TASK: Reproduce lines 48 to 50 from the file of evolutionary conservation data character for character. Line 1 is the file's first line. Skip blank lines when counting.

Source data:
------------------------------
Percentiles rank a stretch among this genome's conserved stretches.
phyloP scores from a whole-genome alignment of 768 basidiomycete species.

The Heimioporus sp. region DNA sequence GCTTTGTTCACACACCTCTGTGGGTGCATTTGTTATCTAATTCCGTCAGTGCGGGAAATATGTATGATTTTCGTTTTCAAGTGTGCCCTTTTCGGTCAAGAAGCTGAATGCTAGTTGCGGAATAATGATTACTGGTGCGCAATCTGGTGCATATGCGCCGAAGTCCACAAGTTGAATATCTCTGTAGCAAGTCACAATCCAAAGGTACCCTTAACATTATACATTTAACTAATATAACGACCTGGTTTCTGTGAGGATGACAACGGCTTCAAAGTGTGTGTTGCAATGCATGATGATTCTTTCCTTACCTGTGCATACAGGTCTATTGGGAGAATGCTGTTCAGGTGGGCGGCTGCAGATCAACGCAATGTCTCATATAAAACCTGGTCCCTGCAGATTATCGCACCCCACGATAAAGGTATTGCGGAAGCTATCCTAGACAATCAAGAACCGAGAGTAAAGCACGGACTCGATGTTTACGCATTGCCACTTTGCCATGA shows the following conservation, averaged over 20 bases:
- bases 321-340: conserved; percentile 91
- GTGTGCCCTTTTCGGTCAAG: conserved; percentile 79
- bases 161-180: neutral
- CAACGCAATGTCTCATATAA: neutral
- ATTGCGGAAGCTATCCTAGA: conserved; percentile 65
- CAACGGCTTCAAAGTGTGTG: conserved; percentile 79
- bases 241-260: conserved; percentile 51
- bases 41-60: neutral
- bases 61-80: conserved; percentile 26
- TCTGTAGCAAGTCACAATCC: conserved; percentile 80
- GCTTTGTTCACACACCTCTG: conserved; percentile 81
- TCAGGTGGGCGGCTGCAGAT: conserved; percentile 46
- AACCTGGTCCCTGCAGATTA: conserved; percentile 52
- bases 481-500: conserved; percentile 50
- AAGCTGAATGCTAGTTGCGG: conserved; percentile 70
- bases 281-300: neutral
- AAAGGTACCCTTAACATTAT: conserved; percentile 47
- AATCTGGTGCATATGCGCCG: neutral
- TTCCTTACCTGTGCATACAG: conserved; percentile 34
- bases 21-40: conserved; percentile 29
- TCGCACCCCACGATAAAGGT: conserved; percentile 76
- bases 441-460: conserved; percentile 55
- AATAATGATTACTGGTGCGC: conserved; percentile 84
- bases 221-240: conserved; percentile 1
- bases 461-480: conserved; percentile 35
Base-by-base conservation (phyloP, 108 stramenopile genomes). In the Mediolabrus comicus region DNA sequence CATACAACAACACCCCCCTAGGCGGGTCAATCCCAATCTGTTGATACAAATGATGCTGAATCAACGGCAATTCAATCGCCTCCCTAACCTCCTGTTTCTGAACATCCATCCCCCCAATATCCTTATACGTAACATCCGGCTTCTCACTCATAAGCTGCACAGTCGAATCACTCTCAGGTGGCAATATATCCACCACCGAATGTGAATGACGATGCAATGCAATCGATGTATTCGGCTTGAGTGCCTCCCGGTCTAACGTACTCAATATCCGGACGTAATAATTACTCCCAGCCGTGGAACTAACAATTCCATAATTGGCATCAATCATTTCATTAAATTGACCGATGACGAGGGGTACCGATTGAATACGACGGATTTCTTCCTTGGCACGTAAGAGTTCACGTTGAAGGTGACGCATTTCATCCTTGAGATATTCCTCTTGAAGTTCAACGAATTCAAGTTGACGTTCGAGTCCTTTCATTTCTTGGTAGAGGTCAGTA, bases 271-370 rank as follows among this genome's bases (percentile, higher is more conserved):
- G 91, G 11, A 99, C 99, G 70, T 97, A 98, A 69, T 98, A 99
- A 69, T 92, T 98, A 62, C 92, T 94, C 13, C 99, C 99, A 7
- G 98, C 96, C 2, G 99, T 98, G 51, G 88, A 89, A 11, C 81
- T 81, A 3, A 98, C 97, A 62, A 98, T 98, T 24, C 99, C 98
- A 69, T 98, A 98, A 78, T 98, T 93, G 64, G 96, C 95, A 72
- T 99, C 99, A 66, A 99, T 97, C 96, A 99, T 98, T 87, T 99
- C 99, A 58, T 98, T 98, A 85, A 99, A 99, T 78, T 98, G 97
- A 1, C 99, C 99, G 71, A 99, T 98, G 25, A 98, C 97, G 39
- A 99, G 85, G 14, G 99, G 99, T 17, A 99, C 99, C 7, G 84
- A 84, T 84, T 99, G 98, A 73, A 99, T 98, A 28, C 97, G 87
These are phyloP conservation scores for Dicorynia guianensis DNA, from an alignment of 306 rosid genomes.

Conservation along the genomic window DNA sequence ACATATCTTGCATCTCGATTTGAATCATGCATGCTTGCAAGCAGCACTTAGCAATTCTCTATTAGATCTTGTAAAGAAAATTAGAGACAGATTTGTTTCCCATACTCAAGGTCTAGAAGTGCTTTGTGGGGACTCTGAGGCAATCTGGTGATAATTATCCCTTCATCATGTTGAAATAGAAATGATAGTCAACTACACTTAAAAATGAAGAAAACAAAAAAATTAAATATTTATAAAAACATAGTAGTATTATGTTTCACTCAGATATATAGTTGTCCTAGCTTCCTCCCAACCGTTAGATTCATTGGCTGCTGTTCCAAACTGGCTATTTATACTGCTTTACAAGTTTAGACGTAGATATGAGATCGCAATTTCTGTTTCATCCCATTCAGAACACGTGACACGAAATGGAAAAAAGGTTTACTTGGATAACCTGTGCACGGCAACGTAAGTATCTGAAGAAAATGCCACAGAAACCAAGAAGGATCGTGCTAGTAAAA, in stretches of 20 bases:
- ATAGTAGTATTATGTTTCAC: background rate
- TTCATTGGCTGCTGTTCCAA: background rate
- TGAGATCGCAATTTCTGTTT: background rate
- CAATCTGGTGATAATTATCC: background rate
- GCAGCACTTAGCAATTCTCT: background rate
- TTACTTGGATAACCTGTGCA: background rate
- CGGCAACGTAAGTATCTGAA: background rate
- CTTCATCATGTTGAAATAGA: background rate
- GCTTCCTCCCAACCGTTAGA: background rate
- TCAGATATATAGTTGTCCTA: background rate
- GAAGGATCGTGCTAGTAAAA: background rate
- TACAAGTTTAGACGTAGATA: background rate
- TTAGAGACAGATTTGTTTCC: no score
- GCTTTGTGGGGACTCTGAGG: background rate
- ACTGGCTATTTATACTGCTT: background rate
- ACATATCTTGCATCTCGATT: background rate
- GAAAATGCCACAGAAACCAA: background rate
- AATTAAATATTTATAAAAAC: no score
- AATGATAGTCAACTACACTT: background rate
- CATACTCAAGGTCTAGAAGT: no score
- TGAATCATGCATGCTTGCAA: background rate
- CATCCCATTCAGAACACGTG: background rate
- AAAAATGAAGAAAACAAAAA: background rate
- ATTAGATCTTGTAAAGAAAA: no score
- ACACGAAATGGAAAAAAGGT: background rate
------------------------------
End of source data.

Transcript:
- CGGCAACGTAAGTATCTGAA: background rate
- CTTCATCATGTTGAAATAGA: background rate
- GCTTCCTCCCAACCGTTAGA: background rate